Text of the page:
1.     Our Acts 16:5 Vision Team adopted and adapted the "Personal Discipleship Plan " ...organized it according to our Vision Statement and provided copies for the whole congregation to take a more focused approach to becoming disciples of Jesus Christ.  We are still using this resource in new member classes and at least annually as a congregation wide emphasis.

2.     To promote leadership training, I taught a Methodist course, "Leadership from the Heart”. I recruited seasoned and new emerging leaders for the 8-month long class. Of the class of ten, eight new leaders have stepped into positions of leadership within the last 2 years.  Presently, I am using Stan's "7 Circles of Leaders" as a yearlong study at Session meetings.

3.     In addition to VBS, we launched another major community "Reach" event - the Thomas Summer Fest ...pig roast plus... The focus is on reaching the community beyond our congregation. This year we hope to partner with a local High School Band ... they will receive the profit from the festival and provide entertainment for the day.

4.     The Evangelism Planning Team has been renewed with new people added to the team.  They are sponsoring a community wide Dave Ramsey Financial Planning seminar this fall; and we have a team planning "Girlfriends" events {a Group Publishing program} as a Reach ministry.

5.     We updated our vision statement to "Glorifying God and Serving Others". 

6.     Our Youth Ministry Team completely made over their ministry built upon a defining vision rather than "just what is fun for the leaders to do."

7.     Implementing a Lenten Small Group / Large Group strategy has engaged the congregation far beyond my expectations! Last year, I recruited a small group to dream of ways we could immerse the congregation in a study of Psalm 23 for Lent 2011.  Their dreaming resulted in an Art Show, video, special music, nine small groups, and a study guide.

Our Thomas Church congregation is once again on the incline by, not only adding new followers of Christ, but also with renewed leaders.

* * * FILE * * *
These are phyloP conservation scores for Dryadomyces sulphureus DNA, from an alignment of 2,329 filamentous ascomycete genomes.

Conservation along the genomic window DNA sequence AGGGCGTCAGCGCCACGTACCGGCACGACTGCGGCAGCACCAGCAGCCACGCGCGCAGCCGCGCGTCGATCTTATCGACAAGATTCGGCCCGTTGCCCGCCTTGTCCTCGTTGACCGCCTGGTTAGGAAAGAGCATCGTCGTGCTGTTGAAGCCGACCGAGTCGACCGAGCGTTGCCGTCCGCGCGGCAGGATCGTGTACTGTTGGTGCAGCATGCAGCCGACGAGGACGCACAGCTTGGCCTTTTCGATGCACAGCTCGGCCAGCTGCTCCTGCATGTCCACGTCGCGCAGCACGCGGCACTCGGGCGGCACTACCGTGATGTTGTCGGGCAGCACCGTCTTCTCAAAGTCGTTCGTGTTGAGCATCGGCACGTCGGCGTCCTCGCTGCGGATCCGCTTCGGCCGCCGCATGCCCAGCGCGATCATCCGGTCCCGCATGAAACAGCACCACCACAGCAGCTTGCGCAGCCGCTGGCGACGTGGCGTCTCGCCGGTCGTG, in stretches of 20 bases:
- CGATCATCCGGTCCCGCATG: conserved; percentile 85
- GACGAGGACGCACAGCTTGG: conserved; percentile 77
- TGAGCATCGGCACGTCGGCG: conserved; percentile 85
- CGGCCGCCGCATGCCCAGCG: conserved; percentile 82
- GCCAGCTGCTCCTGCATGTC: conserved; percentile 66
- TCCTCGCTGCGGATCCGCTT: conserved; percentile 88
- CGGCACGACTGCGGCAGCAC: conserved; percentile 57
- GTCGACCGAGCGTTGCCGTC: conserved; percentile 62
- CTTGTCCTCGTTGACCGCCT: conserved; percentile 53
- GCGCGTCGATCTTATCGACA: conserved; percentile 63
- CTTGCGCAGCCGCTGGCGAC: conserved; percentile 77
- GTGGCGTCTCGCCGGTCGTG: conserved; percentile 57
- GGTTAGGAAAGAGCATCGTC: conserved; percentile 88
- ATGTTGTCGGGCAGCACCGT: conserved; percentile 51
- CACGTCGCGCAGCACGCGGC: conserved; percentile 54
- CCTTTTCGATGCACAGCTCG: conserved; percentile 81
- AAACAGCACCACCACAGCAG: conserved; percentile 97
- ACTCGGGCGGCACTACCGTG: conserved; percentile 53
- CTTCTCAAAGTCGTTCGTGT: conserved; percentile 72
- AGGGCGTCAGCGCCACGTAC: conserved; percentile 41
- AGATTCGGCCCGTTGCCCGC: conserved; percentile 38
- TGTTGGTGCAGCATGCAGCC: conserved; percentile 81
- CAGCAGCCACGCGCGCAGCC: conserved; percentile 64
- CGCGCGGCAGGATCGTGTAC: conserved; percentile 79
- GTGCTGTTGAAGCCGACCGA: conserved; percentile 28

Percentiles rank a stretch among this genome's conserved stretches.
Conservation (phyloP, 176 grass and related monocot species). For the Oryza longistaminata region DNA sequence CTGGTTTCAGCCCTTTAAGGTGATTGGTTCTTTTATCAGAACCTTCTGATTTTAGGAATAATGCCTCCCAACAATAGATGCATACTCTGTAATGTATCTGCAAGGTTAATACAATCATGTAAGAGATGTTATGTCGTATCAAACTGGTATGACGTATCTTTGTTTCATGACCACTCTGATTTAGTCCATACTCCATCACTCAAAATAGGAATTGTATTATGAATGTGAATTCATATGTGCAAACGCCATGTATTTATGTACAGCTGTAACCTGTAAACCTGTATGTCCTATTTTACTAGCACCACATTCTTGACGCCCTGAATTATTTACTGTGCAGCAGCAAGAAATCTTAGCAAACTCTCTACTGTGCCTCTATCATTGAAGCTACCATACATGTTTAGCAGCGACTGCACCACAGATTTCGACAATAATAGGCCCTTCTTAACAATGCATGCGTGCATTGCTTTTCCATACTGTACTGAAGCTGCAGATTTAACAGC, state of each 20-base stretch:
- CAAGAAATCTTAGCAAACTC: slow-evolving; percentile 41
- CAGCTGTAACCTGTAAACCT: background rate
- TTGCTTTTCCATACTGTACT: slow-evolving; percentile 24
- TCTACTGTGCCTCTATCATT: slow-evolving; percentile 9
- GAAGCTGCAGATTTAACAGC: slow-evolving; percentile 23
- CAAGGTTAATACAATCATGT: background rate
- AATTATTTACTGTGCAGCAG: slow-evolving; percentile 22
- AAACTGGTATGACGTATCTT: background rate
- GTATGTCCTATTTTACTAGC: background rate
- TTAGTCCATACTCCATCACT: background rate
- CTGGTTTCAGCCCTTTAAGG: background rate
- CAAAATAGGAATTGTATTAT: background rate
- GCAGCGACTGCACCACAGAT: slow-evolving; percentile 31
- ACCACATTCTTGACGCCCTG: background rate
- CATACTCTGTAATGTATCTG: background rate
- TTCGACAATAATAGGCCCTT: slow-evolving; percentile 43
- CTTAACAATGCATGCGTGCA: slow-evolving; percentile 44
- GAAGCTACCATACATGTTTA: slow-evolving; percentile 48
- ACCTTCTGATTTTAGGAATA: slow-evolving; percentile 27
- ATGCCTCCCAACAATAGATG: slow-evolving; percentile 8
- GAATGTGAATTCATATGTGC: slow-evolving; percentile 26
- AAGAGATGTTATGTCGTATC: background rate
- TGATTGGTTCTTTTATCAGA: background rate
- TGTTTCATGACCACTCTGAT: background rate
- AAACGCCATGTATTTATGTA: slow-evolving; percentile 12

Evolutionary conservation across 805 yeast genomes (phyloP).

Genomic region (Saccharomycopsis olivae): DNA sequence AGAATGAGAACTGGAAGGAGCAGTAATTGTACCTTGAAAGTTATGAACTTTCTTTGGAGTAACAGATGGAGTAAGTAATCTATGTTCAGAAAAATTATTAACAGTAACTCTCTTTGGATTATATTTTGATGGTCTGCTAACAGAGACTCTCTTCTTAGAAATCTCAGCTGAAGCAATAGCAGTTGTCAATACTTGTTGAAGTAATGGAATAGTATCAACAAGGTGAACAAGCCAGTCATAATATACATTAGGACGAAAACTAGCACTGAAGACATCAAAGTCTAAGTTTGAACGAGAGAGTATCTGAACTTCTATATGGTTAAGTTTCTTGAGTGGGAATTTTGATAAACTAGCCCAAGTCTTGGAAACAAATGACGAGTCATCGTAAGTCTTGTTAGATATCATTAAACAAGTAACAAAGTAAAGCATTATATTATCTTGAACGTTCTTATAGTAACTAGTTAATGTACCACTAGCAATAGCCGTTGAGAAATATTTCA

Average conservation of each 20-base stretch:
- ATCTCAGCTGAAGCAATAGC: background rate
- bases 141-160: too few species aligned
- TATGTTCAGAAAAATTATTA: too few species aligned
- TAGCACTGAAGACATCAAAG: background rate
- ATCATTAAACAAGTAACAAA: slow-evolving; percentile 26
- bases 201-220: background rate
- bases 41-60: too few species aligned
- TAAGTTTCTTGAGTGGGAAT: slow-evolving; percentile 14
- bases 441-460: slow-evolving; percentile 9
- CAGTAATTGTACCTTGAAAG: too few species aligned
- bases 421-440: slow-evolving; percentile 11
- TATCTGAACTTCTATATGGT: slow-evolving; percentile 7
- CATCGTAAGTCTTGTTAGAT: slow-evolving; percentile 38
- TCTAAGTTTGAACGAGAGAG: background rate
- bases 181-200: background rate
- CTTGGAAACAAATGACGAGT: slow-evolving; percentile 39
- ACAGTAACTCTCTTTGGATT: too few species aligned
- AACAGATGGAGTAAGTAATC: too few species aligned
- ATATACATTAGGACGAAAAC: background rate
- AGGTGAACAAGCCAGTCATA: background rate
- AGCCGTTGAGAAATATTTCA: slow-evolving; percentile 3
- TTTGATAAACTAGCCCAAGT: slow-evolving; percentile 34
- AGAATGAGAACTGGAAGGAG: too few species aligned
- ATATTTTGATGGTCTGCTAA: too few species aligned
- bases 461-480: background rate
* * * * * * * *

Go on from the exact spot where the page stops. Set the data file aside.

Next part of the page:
In Christ - Reverend Linda Jaberg

See tomorrow's conclusion - Transformation Fueled by the Acts 16:5 Initiative

Wednesday, March 23, 2011

Reflections From an Acts 16:5 Pastor - Part 1

Fifteen years ago Thomas Presbyterian Church was a midsized congregation, settled into the countryside of southwestern Pennsylvania.  This group of social friends had fun together, worshiped together and had begun stretching into missional outreach. Since then we have become a Christ-centered, disciple-making, welcoming, and mission focused congregation. From 1996 to 2006, we grew from 240 members to 398, and our annual income grew from under $100,000 to over $240,000. An ambitious building expansion and renovation project was also completed. We developed new ministries and added part time staff to not only bring growth but to provide for the spiritual needs of those God added to our faith family.

When the Acts 16:5 opportunity was presented to Thomas Church, we were at the tail end of a 2 year visioning process and at the beginning of a three year "all hell breaking loose" era.  The time to make deep systematic changes coming out of Acts 16:5 materials coincided with a volcano of deep conflict boiling over within Thomas’ leadership core.   The source of the conflict was totally unrelated to the Acts 16:5 process or materials. Instead, like most congregational conflict, the underlining issues were around who held power and influence. More about this dynamic in part two of this article.
There were several transformational changes already happening that Acts 16:5 affirmed and expanded.

1.     We moved from "committees" to "Planning Teams"...85% of them have developed their own Vision statement, Goals, and Team member "job" /ministry descriptions
2.     The "With- me" principle birthed a whole new set of Christian Education leaders (With-me principle based on Mark 3:14)
3.     We launched four rounds of startups for new small groups
4.     We "blessed" a long standing ministry to senior adults and "added" a new ministry....{the former has since ceased while the latter continues}
5.     VBS is seen and planned as a major outreach to the community and not just providing for our own kids.
6.     We have strengthened our "communal" ministry by a layered approach to caring for the needs of our congregational by implementing or using:  Small groups, Deacons, Stephen Ministers, Prayer Chain, Healing services, Pastoral care.}  An article describing these layered ministries is published regularly, so people can see where help is available.